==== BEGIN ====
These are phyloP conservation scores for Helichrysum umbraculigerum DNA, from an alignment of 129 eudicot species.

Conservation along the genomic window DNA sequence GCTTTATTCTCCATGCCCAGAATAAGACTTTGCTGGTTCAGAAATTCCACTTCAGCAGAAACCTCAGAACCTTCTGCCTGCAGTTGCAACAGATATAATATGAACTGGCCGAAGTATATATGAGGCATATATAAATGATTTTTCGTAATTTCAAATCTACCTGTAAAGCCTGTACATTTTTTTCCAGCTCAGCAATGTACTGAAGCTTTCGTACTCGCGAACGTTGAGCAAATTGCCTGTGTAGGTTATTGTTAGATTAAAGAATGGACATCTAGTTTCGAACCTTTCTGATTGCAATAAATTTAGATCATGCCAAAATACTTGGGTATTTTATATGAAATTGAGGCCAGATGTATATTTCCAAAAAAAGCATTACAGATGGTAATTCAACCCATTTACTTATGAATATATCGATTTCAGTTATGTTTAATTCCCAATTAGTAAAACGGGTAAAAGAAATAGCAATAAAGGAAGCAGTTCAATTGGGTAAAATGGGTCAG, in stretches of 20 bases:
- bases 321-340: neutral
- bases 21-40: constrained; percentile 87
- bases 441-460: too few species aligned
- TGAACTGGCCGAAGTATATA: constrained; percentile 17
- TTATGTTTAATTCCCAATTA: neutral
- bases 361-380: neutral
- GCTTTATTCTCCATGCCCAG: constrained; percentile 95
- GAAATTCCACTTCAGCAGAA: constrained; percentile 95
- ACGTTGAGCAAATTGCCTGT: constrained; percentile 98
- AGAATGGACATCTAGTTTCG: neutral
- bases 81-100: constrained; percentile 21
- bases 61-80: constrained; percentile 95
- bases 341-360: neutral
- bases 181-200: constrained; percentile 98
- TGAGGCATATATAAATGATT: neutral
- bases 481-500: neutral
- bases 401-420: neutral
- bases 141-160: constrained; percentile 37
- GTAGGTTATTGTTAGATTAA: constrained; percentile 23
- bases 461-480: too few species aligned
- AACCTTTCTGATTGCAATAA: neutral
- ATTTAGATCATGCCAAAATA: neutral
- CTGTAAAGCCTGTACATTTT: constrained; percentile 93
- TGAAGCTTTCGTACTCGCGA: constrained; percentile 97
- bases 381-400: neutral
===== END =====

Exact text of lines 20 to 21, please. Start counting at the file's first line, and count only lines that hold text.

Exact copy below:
- bases 141-160: constrained; percentile 37
- GTAGGTTATTGTTAGATTAA: constrained; percentile 23